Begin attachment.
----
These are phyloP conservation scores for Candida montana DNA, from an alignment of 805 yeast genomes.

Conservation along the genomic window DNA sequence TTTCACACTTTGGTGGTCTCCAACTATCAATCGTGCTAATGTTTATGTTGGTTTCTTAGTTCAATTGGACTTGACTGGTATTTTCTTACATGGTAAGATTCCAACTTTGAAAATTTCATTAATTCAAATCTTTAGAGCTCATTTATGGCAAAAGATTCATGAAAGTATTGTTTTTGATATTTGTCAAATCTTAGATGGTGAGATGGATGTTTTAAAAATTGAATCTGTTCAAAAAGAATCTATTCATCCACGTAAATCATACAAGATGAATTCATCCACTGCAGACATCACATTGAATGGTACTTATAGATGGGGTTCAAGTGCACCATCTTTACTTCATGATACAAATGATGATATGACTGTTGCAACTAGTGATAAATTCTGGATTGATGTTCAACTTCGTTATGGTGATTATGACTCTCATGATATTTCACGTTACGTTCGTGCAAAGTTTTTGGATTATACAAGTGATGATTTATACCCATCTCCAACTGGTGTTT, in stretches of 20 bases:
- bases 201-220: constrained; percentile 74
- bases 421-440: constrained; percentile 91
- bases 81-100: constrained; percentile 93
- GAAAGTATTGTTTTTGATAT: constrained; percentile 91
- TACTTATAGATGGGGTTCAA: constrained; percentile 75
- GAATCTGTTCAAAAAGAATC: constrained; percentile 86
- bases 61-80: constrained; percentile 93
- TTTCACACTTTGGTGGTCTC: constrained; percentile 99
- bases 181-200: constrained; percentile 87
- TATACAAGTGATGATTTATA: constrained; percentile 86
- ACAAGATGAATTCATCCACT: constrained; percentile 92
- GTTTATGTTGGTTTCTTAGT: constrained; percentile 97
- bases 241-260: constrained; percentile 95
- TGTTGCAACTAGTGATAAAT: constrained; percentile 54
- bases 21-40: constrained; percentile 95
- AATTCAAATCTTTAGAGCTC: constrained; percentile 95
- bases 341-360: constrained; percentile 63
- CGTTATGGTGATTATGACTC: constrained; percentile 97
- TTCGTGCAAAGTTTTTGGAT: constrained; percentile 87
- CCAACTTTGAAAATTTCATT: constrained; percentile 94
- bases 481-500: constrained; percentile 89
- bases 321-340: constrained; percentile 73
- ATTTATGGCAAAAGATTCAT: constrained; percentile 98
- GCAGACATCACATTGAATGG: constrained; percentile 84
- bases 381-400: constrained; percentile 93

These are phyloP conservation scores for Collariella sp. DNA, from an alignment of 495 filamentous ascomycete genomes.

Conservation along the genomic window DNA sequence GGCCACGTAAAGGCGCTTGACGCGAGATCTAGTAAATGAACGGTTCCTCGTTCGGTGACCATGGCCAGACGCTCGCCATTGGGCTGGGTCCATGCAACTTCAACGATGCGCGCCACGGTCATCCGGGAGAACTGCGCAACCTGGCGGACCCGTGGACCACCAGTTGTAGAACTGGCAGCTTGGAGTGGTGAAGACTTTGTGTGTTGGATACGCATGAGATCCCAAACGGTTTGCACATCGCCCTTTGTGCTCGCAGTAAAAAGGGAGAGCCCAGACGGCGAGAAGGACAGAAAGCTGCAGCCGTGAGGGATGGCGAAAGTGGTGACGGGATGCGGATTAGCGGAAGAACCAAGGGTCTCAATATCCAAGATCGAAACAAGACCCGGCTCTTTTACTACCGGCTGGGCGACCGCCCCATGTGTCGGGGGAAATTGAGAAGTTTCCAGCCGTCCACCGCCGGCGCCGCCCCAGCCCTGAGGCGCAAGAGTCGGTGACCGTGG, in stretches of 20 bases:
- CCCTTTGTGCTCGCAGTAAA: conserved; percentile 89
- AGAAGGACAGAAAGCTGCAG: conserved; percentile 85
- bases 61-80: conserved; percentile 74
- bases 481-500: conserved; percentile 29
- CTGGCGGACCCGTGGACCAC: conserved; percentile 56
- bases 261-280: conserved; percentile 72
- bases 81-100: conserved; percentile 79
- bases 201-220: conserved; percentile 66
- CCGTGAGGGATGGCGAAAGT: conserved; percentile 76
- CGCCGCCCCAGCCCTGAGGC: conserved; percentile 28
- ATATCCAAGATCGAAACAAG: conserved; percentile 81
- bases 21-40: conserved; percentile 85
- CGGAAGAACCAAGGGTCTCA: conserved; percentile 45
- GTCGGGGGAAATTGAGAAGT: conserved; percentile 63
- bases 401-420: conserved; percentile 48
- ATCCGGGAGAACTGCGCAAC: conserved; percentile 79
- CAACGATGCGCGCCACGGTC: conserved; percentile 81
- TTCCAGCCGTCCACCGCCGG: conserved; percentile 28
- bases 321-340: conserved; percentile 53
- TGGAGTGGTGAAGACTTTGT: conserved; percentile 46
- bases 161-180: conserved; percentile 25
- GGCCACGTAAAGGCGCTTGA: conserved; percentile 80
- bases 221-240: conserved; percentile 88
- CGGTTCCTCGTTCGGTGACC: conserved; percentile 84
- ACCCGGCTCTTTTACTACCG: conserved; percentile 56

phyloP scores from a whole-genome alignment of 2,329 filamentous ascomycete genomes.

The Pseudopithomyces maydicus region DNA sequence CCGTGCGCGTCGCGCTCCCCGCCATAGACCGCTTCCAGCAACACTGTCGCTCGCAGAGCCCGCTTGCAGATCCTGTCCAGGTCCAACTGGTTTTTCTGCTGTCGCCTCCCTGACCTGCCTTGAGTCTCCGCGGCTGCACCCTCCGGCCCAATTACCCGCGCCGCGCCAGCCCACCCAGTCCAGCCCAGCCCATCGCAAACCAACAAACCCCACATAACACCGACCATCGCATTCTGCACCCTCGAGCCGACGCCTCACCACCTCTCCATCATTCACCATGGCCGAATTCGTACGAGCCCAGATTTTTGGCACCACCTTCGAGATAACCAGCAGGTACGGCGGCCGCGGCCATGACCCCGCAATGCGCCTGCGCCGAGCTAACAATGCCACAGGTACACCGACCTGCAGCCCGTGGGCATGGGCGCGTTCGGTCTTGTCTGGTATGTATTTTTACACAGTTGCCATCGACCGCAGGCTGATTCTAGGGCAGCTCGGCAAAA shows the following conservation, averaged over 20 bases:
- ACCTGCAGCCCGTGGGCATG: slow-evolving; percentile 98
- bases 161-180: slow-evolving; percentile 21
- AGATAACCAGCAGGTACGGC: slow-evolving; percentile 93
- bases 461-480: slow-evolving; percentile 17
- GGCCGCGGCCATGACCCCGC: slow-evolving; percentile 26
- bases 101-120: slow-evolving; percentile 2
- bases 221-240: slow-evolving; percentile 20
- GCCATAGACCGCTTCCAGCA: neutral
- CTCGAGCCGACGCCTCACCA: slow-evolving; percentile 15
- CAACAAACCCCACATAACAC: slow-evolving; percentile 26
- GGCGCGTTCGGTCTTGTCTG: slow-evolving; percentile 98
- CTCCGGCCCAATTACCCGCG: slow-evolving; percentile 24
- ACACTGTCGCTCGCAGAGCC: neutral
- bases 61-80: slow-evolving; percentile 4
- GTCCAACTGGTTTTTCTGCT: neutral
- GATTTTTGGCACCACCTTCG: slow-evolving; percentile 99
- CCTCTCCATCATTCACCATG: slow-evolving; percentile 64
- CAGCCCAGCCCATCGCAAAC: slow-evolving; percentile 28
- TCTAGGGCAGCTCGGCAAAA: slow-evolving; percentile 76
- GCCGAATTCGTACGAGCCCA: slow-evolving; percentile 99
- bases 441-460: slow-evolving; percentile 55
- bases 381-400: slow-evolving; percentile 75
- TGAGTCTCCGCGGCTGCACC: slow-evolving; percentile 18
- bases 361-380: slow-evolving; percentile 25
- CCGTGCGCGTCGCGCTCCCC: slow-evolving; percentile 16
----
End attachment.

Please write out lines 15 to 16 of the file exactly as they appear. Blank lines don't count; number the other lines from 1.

- bases 241-260: constrained; percentile 95
- TGTTGCAACTAGTGATAAAT: constrained; percentile 54